Mom, 44, Lost To Covid-19 Before Son’s HS Graduation

Mary “Cherry” Santiago was a beloved mom. Her best friend and cousin tell her story.

Today, we are sharing the story of Mary “Cherry” Santiago, a devoted mother and friend, who died at 44 after fighting Covid-19 in Evanston, IL.

Mary “Cherry” Santiago was fun-loving and passionate about many things. But her two sons, Alexander and Aiden, were at the top of that list. Just after Alexander graduated from Evanston High School this year, he received a surprise gift in the mail — a longboard.

The gift was from his mom. Tragically, she was not around to give it to him. Santiago had died of Covid-19 at the age of 44 just a few weeks earlier.

“Knowing her, because her boys were her life, she probably thought, ‘I better get this done just in case they keep me in the hospital for a little while,’” her cousin Leah Bardfield told us. “And now it’s sad that he’s opening it and his mother’s not around.”

Santiago was born and raised in Evanston. Hence, she was a Chicago “sports fanatic,” says her best friend Kymberly Thompson.

As an only child, Thompson said, “She was very, very close to her father, who was a major Cubs fan. She’d been watching the Cubs since before she could probably remember.”

When The Last Dance aired, Santiago donned her Bulls jersey and dedicatedly watched each episode. Her cousin said she had such an “outgoing spirit”: “She’d be the first one to crack a joke and say hello to everybody.”

Thompson and Santiago met in high school. They stayed as close as sisters, texting every day and bonding over a shared Filipino heritage. Just weeks before Cherry passed, Thompson was visiting her in Evanston, and they got Filipino food. That was the last time she saw her.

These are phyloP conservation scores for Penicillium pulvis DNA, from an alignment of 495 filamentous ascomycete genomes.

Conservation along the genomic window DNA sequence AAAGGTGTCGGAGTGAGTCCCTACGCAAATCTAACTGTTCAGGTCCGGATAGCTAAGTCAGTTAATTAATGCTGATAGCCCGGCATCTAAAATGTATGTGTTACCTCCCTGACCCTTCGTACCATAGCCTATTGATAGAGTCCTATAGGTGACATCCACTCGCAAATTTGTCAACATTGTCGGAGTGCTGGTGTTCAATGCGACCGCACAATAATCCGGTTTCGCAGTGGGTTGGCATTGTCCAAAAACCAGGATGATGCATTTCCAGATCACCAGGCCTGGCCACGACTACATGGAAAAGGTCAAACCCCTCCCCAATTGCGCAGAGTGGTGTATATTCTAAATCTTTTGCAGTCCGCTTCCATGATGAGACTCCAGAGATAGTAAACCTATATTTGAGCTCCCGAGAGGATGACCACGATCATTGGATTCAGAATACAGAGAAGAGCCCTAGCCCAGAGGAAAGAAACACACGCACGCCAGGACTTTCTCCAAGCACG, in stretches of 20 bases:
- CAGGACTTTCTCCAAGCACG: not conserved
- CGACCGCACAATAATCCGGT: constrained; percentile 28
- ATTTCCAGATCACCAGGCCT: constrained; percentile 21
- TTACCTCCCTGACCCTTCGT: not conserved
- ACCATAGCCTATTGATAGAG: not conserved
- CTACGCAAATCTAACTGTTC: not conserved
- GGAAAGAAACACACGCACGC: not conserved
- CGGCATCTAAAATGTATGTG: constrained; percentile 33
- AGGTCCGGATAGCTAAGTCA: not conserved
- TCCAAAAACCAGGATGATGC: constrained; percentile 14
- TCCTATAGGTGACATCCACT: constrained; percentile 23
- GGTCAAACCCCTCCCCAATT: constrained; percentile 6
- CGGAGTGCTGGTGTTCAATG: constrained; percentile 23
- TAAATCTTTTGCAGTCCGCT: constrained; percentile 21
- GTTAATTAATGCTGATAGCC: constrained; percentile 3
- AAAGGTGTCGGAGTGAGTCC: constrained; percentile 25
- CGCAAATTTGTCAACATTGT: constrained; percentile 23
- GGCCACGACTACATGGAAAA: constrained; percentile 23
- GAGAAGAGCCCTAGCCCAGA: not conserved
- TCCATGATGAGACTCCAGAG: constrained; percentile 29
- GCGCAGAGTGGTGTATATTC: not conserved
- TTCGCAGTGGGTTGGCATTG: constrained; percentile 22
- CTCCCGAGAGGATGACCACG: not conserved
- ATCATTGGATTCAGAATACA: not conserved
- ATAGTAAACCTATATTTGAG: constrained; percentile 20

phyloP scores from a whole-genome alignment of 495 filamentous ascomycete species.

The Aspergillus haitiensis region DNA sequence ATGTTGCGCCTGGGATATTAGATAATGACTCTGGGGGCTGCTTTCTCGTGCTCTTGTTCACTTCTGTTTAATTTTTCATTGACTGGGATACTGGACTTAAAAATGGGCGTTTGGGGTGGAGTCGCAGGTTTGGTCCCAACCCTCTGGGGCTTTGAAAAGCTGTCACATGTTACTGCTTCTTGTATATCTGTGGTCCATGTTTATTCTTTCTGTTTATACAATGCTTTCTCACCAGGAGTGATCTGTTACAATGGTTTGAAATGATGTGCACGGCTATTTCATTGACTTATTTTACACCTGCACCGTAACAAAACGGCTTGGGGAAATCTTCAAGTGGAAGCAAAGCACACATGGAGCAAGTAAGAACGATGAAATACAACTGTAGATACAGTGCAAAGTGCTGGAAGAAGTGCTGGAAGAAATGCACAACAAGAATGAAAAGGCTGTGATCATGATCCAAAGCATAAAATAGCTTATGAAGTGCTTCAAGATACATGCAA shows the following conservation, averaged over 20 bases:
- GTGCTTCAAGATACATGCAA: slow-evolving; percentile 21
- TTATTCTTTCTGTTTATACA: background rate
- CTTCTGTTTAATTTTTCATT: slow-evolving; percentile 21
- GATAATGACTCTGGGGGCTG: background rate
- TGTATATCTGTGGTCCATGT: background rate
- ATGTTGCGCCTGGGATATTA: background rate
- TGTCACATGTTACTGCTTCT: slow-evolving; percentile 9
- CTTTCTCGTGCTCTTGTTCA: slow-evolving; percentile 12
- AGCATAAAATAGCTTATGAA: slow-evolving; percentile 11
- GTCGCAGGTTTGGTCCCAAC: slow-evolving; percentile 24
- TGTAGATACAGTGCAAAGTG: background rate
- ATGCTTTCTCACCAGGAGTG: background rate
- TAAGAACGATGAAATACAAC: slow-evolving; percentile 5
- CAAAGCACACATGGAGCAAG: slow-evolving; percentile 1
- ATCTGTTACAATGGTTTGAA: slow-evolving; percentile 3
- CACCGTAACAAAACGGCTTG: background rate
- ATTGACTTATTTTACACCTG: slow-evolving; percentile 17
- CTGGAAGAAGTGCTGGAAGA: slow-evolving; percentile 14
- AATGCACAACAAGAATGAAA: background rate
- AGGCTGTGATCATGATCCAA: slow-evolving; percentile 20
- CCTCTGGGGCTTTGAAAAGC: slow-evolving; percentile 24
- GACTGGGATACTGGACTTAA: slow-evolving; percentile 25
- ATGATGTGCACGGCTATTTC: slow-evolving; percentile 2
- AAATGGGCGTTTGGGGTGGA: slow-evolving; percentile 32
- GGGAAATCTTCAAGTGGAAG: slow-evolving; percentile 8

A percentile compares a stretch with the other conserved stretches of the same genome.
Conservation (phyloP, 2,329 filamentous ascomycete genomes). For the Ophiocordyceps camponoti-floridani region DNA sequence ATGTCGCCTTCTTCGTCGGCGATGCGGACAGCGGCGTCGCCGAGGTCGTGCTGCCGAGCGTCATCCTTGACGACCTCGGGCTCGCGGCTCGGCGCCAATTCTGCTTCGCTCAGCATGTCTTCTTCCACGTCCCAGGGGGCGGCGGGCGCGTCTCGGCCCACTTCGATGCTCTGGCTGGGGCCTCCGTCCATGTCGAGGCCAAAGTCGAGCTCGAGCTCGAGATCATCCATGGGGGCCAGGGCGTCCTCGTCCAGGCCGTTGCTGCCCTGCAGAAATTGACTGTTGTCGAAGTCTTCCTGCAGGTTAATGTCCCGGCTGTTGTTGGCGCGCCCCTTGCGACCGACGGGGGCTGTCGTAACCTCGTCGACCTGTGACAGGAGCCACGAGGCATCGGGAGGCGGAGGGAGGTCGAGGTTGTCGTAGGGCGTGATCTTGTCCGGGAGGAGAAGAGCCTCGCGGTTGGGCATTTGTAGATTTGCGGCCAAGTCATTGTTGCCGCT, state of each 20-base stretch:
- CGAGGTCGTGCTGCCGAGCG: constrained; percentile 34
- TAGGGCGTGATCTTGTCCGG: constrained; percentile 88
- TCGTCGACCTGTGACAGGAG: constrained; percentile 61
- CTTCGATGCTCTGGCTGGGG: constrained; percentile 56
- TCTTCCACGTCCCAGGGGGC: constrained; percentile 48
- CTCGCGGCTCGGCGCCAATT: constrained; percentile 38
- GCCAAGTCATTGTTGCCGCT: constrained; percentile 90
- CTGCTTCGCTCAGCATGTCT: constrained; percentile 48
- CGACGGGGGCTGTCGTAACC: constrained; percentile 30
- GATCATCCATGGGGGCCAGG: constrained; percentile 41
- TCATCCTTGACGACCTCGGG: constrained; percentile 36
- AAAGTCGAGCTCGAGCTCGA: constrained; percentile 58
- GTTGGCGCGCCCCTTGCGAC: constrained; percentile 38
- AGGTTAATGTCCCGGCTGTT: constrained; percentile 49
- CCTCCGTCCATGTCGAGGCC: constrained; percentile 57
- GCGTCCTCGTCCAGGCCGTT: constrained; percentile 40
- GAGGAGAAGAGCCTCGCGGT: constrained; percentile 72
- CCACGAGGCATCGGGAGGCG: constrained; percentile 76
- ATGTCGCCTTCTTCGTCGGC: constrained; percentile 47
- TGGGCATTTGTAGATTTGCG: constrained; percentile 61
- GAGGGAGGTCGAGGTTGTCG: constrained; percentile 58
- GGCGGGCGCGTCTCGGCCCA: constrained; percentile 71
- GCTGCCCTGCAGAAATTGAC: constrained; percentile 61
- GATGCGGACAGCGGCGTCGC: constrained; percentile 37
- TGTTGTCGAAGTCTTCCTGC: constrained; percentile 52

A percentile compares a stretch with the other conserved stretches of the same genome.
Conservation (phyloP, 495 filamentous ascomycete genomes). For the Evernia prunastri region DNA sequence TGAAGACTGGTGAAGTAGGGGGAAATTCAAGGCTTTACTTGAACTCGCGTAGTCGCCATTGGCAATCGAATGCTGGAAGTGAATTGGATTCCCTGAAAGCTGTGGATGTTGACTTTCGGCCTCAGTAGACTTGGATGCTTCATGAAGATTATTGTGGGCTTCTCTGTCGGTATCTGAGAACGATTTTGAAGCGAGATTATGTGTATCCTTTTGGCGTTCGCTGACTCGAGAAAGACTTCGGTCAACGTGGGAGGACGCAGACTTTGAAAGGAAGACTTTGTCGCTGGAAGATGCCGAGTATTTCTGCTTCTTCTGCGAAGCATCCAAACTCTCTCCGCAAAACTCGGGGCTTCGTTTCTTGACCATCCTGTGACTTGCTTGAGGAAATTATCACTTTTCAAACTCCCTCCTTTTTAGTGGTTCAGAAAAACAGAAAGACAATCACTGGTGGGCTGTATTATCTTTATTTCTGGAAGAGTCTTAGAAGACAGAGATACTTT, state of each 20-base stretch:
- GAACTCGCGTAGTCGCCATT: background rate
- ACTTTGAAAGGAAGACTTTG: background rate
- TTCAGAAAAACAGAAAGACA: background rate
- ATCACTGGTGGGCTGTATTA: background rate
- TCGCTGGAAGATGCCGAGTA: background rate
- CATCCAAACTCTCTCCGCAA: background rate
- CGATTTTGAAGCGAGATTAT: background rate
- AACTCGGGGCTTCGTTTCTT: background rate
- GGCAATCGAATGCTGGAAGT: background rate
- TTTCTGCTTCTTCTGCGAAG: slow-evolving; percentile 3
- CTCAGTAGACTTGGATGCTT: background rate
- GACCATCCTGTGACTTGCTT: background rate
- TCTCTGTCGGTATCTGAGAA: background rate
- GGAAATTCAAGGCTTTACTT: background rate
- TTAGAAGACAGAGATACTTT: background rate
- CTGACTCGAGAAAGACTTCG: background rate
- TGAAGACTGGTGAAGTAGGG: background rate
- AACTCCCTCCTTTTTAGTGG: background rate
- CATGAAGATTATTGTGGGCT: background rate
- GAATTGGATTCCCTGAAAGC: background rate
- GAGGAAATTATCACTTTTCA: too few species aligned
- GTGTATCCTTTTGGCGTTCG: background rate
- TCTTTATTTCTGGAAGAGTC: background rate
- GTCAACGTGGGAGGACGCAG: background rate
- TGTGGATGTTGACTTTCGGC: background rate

“I do have the entire timeline, from when this whole thing started and we were like sending each other pictures of masks,” Thompson told us. “It was funny. It was like, ‘Yeah, this isn’t serious.’ And then it got real because we started hearing things and then it got closer and closer to home to the point where, boom, here we are.”

Santiago’s symptoms started with a low-grade fever. She was exposed to someone who eventually tested positive for Covid-19 on April 11th, and started to feel sick six days later. Her temperature skyrocketed, so she got tested at a drive-in testing center.

She received her positive result a few days later and was told to quarantine. But her symptoms escalated to that she could barely walk up the stairs without extremely labored breathing. She decided to check into the hospital on May 6th.

“They’ll probably admit me for a day or two, but I need to be home with the boys for Mother’s Day,” she had told Thompson.

Santiago was put on a ventilator at the hospital, and her oxygen levels began to fluctuate. Thompson told us: “She texted me ‘Good morning, Kap,’ which is short for Kapatid, which means ‘sister’ in the Philippines. “She said, ‘Here’s the harsh reality: I don’t know when I’ll be able to go back home.’”

Santiago died on May 12th, two days after Mother’s Day. When Thompson heard, she said: “I almost lost it in a public place.”

“She is the other part of me,” she said. “She’s the one that kept me going, the person I talked to about everything every day. It’s a void that I know won’t be filled. I’ve never been that close to somebody in the way that we were close.”

Thompson flew out to Chicago soon after Santiago passed, to spend some time with her boys.

“I just want to be in the house with them…I want to cook for them on their mother’s stove,” she told us. “I want us to laugh together, cry, and look at pictures. And then I want them to recite poems and we’re going to release balloons at the lakefront.”

Santiago was buried on July 11th.

“Her kids are going to be so well taken care of,” Thompson said. “But they’re two little boys who lost their best friend.”

Our hearts are with Leah, Kym, and their loved ones at this time.

This originally appeared on Medium.